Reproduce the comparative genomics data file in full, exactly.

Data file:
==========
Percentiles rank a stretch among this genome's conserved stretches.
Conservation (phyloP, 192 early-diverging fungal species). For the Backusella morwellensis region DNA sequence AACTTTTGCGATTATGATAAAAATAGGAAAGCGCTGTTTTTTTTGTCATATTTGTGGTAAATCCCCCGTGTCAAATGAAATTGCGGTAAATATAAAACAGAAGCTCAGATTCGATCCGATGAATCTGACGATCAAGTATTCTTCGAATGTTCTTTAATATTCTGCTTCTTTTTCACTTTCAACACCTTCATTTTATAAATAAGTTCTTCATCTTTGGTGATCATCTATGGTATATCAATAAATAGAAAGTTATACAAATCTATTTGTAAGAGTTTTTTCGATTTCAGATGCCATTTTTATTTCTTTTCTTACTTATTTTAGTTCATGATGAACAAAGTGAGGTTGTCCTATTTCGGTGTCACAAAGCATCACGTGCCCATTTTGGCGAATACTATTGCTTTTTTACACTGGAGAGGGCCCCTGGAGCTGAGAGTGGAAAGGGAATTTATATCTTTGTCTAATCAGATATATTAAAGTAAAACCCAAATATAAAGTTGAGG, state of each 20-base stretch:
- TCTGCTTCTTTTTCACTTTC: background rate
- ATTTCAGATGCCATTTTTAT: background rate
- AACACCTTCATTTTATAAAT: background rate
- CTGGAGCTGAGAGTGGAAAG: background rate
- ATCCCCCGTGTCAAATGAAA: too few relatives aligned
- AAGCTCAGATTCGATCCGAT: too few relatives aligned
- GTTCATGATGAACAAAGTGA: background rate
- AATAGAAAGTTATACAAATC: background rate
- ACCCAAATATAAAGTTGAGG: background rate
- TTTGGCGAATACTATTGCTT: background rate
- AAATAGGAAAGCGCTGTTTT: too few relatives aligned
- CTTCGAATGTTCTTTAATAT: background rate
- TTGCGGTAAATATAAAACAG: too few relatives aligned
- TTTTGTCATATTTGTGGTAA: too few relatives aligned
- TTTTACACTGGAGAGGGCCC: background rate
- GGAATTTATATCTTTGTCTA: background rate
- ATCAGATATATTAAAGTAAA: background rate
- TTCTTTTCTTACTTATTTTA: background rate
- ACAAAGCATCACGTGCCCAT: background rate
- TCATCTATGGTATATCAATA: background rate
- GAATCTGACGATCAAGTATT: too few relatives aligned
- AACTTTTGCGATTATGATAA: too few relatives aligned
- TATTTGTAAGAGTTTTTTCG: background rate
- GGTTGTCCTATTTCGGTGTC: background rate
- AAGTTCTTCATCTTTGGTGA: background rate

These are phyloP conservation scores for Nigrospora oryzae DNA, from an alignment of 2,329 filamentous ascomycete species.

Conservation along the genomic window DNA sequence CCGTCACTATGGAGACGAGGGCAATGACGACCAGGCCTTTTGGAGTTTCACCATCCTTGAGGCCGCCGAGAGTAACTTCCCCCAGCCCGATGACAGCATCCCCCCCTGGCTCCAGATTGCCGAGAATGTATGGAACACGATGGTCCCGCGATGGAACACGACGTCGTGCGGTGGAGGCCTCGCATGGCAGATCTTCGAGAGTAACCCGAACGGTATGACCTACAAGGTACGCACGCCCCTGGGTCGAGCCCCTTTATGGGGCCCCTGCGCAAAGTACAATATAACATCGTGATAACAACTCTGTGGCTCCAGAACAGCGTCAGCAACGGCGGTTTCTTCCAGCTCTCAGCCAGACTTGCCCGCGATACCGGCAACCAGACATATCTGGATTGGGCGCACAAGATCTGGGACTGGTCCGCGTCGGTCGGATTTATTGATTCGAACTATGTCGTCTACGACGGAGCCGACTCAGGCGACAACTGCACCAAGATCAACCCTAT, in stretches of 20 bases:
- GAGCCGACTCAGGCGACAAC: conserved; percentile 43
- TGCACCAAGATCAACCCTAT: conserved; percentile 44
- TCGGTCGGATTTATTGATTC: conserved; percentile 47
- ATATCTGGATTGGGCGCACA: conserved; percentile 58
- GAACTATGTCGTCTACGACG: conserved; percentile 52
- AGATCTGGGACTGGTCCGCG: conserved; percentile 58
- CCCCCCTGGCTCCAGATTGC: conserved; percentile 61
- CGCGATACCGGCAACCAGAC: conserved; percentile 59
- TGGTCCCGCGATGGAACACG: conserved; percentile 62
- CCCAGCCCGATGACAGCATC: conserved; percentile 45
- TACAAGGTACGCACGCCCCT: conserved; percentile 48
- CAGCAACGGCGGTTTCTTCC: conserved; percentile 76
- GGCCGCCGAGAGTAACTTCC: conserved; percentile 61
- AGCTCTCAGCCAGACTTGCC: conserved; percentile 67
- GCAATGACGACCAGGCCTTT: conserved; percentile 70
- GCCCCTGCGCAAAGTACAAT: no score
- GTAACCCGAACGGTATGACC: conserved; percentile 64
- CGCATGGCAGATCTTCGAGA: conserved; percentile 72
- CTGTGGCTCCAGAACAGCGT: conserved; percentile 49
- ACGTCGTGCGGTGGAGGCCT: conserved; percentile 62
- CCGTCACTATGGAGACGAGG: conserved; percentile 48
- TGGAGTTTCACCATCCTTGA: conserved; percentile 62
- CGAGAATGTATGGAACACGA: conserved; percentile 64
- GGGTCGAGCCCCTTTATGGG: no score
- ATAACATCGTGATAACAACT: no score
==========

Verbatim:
Percentiles rank a stretch among this genome's conserved stretches.
Conservation (phyloP, 192 early-diverging fungal species). For the Backusella morwellensis region DNA sequence AACTTTTGCGATTATGATAAAAATAGGAAAGCGCTGTTTTTTTTGTCATATTTGTGGTAAATCCCCCGTGTCAAATGAAATTGCGGTAAATATAAAACAGAAGCTCAGATTCGATCCGATGAATCTGACGATCAAGTATTCTTCGAATGTTCTTTAATATTCTGCTTCTTTTTCACTTTCAACACCTTCATTTTATAAATAAGTTCTTCATCTTTGGTGATCATCTATGGTATATCAATAAATAGAAAGTTATACAAATCTATTTGTAAGAGTTTTTTCGATTTCAGATGCCATTTTTATTTCTTTTCTTACTTATTTTAGTTCATGATGAACAAAGTGAGGTTGTCCTATTTCGGTGTCACAAAGCATCACGTGCCCATTTTGGCGAATACTATTGCTTTTTTACACTGGAGAGGGCCCCTGGAGCTGAGAGTGGAAAGGGAATTTATATCTTTGTCTAATCAGATATATTAAAGTAAAACCCAAATATAAAGTTGAGG, state of each 20-base stretch:
- TCTGCTTCTTTTTCACTTTC: background rate
- ATTTCAGATGCCATTTTTAT: background rate
- AACACCTTCATTTTATAAAT: background rate
- CTGGAGCTGAGAGTGGAAAG: background rate
- ATCCCCCGTGTCAAATGAAA: too few relatives aligned
- AAGCTCAGATTCGATCCGAT: too few relatives aligned
- GTTCATGATGAACAAAGTGA: background rate
- AATAGAAAGTTATACAAATC: background rate
- ACCCAAATATAAAGTTGAGG: background rate
- TTTGGCGAATACTATTGCTT: background rate
- AAATAGGAAAGCGCTGTTTT: too few relatives aligned
- CTTCGAATGTTCTTTAATAT: background rate
- TTGCGGTAAATATAAAACAG: too few relatives aligned
- TTTTGTCATATTTGTGGTAA: too few relatives aligned
- TTTTACACTGGAGAGGGCCC: background rate
- GGAATTTATATCTTTGTCTA: background rate
- ATCAGATATATTAAAGTAAA: background rate
- TTCTTTTCTTACTTATTTTA: background rate
- ACAAAGCATCACGTGCCCAT: background rate
- TCATCTATGGTATATCAATA: background rate
- GAATCTGACGATCAAGTATT: too few relatives aligned
- AACTTTTGCGATTATGATAA: too few relatives aligned
- TATTTGTAAGAGTTTTTTCG: background rate
- GGTTGTCCTATTTCGGTGTC: background rate
- AAGTTCTTCATCTTTGGTGA: background rate

These are phyloP conservation scores for Nigrospora oryzae DNA, from an alignment of 2,329 filamentous ascomycete species.

Conservation along the genomic window DNA sequence CCGTCACTATGGAGACGAGGGCAATGACGACCAGGCCTTTTGGAGTTTCACCATCCTTGAGGCCGCCGAGAGTAACTTCCCCCAGCCCGATGACAGCATCCCCCCCTGGCTCCAGATTGCCGAGAATGTATGGAACACGATGGTCCCGCGATGGAACACGACGTCGTGCGGTGGAGGCCTCGCATGGCAGATCTTCGAGAGTAACCCGAACGGTATGACCTACAAGGTACGCACGCCCCTGGGTCGAGCCCCTTTATGGGGCCCCTGCGCAAAGTACAATATAACATCGTGATAACAACTCTGTGGCTCCAGAACAGCGTCAGCAACGGCGGTTTCTTCCAGCTCTCAGCCAGACTTGCCCGCGATACCGGCAACCAGACATATCTGGATTGGGCGCACAAGATCTGGGACTGGTCCGCGTCGGTCGGATTTATTGATTCGAACTATGTCGTCTACGACGGAGCCGACTCAGGCGACAACTGCACCAAGATCAACCCTAT, in stretches of 20 bases:
- GAGCCGACTCAGGCGACAAC: conserved; percentile 43
- TGCACCAAGATCAACCCTAT: conserved; percentile 44
- TCGGTCGGATTTATTGATTC: conserved; percentile 47
- ATATCTGGATTGGGCGCACA: conserved; percentile 58
- GAACTATGTCGTCTACGACG: conserved; percentile 52
- AGATCTGGGACTGGTCCGCG: conserved; percentile 58
- CCCCCCTGGCTCCAGATTGC: conserved; percentile 61
- CGCGATACCGGCAACCAGAC: conserved; percentile 59
- TGGTCCCGCGATGGAACACG: conserved; percentile 62
- CCCAGCCCGATGACAGCATC: conserved; percentile 45
- TACAAGGTACGCACGCCCCT: conserved; percentile 48
- CAGCAACGGCGGTTTCTTCC: conserved; percentile 76
- GGCCGCCGAGAGTAACTTCC: conserved; percentile 61
- AGCTCTCAGCCAGACTTGCC: conserved; percentile 67
- GCAATGACGACCAGGCCTTT: conserved; percentile 70
- GCCCCTGCGCAAAGTACAAT: no score
- GTAACCCGAACGGTATGACC: conserved; percentile 64
- CGCATGGCAGATCTTCGAGA: conserved; percentile 72
- CTGTGGCTCCAGAACAGCGT: conserved; percentile 49
- ACGTCGTGCGGTGGAGGCCT: conserved; percentile 62
- CCGTCACTATGGAGACGAGG: conserved; percentile 48
- TGGAGTTTCACCATCCTTGA: conserved; percentile 62
- CGAGAATGTATGGAACACGA: conserved; percentile 64
- GGGTCGAGCCCCTTTATGGG: no score
- ATAACATCGTGATAACAACT: no score